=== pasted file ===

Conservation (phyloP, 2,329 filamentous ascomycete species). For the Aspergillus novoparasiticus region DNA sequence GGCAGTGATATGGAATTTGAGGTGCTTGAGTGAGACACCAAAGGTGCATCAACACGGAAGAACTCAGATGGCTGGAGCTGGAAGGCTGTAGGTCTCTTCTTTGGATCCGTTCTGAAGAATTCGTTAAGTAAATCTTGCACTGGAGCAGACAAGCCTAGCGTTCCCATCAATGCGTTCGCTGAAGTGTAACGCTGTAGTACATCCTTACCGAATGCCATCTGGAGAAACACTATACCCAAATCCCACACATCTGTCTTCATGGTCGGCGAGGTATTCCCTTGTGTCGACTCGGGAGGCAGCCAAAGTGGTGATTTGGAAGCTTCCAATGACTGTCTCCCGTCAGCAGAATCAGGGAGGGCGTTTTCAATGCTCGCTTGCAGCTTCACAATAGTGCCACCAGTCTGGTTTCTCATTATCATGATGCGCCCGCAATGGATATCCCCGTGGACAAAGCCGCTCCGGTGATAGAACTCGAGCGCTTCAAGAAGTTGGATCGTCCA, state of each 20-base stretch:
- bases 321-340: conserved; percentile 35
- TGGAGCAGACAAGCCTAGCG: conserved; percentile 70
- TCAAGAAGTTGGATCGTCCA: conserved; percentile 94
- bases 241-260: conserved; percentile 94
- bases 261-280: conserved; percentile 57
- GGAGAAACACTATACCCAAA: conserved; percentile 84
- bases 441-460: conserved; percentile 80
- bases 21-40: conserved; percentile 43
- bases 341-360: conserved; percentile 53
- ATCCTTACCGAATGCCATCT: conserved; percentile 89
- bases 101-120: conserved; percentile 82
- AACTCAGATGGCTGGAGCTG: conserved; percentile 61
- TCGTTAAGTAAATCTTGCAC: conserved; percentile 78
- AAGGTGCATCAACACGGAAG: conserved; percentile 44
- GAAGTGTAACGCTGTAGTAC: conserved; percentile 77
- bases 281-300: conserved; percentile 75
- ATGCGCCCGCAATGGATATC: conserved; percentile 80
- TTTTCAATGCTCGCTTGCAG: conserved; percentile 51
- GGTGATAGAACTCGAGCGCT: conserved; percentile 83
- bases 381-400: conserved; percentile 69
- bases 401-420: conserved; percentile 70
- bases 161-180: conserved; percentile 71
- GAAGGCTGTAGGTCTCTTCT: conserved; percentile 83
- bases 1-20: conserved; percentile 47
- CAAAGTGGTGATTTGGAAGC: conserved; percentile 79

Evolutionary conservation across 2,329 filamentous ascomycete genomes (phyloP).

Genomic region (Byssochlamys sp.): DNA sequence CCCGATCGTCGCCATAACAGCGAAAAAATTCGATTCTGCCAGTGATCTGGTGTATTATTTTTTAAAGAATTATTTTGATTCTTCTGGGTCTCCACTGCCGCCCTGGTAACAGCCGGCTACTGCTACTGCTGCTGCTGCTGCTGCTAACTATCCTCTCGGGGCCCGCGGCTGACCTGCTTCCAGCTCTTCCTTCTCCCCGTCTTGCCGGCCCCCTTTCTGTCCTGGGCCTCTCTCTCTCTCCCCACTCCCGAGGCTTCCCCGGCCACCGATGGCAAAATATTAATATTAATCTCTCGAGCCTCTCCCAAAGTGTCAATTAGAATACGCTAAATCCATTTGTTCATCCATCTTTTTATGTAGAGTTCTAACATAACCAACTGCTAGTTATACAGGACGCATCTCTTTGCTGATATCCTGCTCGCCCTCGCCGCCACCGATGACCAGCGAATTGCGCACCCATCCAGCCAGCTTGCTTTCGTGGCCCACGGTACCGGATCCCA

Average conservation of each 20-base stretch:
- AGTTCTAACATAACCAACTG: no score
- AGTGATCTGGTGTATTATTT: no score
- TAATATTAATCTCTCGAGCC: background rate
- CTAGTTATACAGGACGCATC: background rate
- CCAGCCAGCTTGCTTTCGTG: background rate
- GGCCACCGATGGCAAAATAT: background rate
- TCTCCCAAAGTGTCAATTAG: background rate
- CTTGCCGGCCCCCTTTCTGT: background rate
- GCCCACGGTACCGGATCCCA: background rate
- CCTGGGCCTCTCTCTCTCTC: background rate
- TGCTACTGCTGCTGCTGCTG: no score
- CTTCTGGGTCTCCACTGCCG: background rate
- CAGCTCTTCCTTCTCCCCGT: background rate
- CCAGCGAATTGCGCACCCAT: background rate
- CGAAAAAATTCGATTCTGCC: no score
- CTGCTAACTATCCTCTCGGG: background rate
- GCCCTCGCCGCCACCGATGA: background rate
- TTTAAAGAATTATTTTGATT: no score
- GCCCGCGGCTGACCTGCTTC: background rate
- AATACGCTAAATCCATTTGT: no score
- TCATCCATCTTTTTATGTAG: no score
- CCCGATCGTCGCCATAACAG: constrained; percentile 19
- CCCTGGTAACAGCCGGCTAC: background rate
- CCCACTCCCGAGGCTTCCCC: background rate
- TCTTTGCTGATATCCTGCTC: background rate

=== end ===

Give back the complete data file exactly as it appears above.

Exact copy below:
Conservation (phyloP, 2,329 filamentous ascomycete species). For the Aspergillus novoparasiticus region DNA sequence GGCAGTGATATGGAATTTGAGGTGCTTGAGTGAGACACCAAAGGTGCATCAACACGGAAGAACTCAGATGGCTGGAGCTGGAAGGCTGTAGGTCTCTTCTTTGGATCCGTTCTGAAGAATTCGTTAAGTAAATCTTGCACTGGAGCAGACAAGCCTAGCGTTCCCATCAATGCGTTCGCTGAAGTGTAACGCTGTAGTACATCCTTACCGAATGCCATCTGGAGAAACACTATACCCAAATCCCACACATCTGTCTTCATGGTCGGCGAGGTATTCCCTTGTGTCGACTCGGGAGGCAGCCAAAGTGGTGATTTGGAAGCTTCCAATGACTGTCTCCCGTCAGCAGAATCAGGGAGGGCGTTTTCAATGCTCGCTTGCAGCTTCACAATAGTGCCACCAGTCTGGTTTCTCATTATCATGATGCGCCCGCAATGGATATCCCCGTGGACAAAGCCGCTCCGGTGATAGAACTCGAGCGCTTCAAGAAGTTGGATCGTCCA, state of each 20-base stretch:
- bases 321-340: conserved; percentile 35
- TGGAGCAGACAAGCCTAGCG: conserved; percentile 70
- TCAAGAAGTTGGATCGTCCA: conserved; percentile 94
- bases 241-260: conserved; percentile 94
- bases 261-280: conserved; percentile 57
- GGAGAAACACTATACCCAAA: conserved; percentile 84
- bases 441-460: conserved; percentile 80
- bases 21-40: conserved; percentile 43
- bases 341-360: conserved; percentile 53
- ATCCTTACCGAATGCCATCT: conserved; percentile 89
- bases 101-120: conserved; percentile 82
- AACTCAGATGGCTGGAGCTG: conserved; percentile 61
- TCGTTAAGTAAATCTTGCAC: conserved; percentile 78
- AAGGTGCATCAACACGGAAG: conserved; percentile 44
- GAAGTGTAACGCTGTAGTAC: conserved; percentile 77
- bases 281-300: conserved; percentile 75
- ATGCGCCCGCAATGGATATC: conserved; percentile 80
- TTTTCAATGCTCGCTTGCAG: conserved; percentile 51
- GGTGATAGAACTCGAGCGCT: conserved; percentile 83
- bases 381-400: conserved; percentile 69
- bases 401-420: conserved; percentile 70
- bases 161-180: conserved; percentile 71
- GAAGGCTGTAGGTCTCTTCT: conserved; percentile 83
- bases 1-20: conserved; percentile 47
- CAAAGTGGTGATTTGGAAGC: conserved; percentile 79

Evolutionary conservation across 2,329 filamentous ascomycete genomes (phyloP).

Genomic region (Byssochlamys sp.): DNA sequence CCCGATCGTCGCCATAACAGCGAAAAAATTCGATTCTGCCAGTGATCTGGTGTATTATTTTTTAAAGAATTATTTTGATTCTTCTGGGTCTCCACTGCCGCCCTGGTAACAGCCGGCTACTGCTACTGCTGCTGCTGCTGCTGCTAACTATCCTCTCGGGGCCCGCGGCTGACCTGCTTCCAGCTCTTCCTTCTCCCCGTCTTGCCGGCCCCCTTTCTGTCCTGGGCCTCTCTCTCTCTCCCCACTCCCGAGGCTTCCCCGGCCACCGATGGCAAAATATTAATATTAATCTCTCGAGCCTCTCCCAAAGTGTCAATTAGAATACGCTAAATCCATTTGTTCATCCATCTTTTTATGTAGAGTTCTAACATAACCAACTGCTAGTTATACAGGACGCATCTCTTTGCTGATATCCTGCTCGCCCTCGCCGCCACCGATGACCAGCGAATTGCGCACCCATCCAGCCAGCTTGCTTTCGTGGCCCACGGTACCGGATCCCA

Average conservation of each 20-base stretch:
- AGTTCTAACATAACCAACTG: no score
- AGTGATCTGGTGTATTATTT: no score
- TAATATTAATCTCTCGAGCC: background rate
- CTAGTTATACAGGACGCATC: background rate
- CCAGCCAGCTTGCTTTCGTG: background rate
- GGCCACCGATGGCAAAATAT: background rate
- TCTCCCAAAGTGTCAATTAG: background rate
- CTTGCCGGCCCCCTTTCTGT: background rate
- GCCCACGGTACCGGATCCCA: background rate
- CCTGGGCCTCTCTCTCTCTC: background rate
- TGCTACTGCTGCTGCTGCTG: no score
- CTTCTGGGTCTCCACTGCCG: background rate
- CAGCTCTTCCTTCTCCCCGT: background rate
- CCAGCGAATTGCGCACCCAT: background rate
- CGAAAAAATTCGATTCTGCC: no score
- CTGCTAACTATCCTCTCGGG: background rate
- GCCCTCGCCGCCACCGATGA: background rate
- TTTAAAGAATTATTTTGATT: no score
- GCCCGCGGCTGACCTGCTTC: background rate
- AATACGCTAAATCCATTTGT: no score
- TCATCCATCTTTTTATGTAG: no score
- CCCGATCGTCGCCATAACAG: constrained; percentile 19
- CCCTGGTAACAGCCGGCTAC: background rate
- CCCACTCCCGAGGCTTCCCC: background rate
- TCTTTGCTGATATCCTGCTC: background rate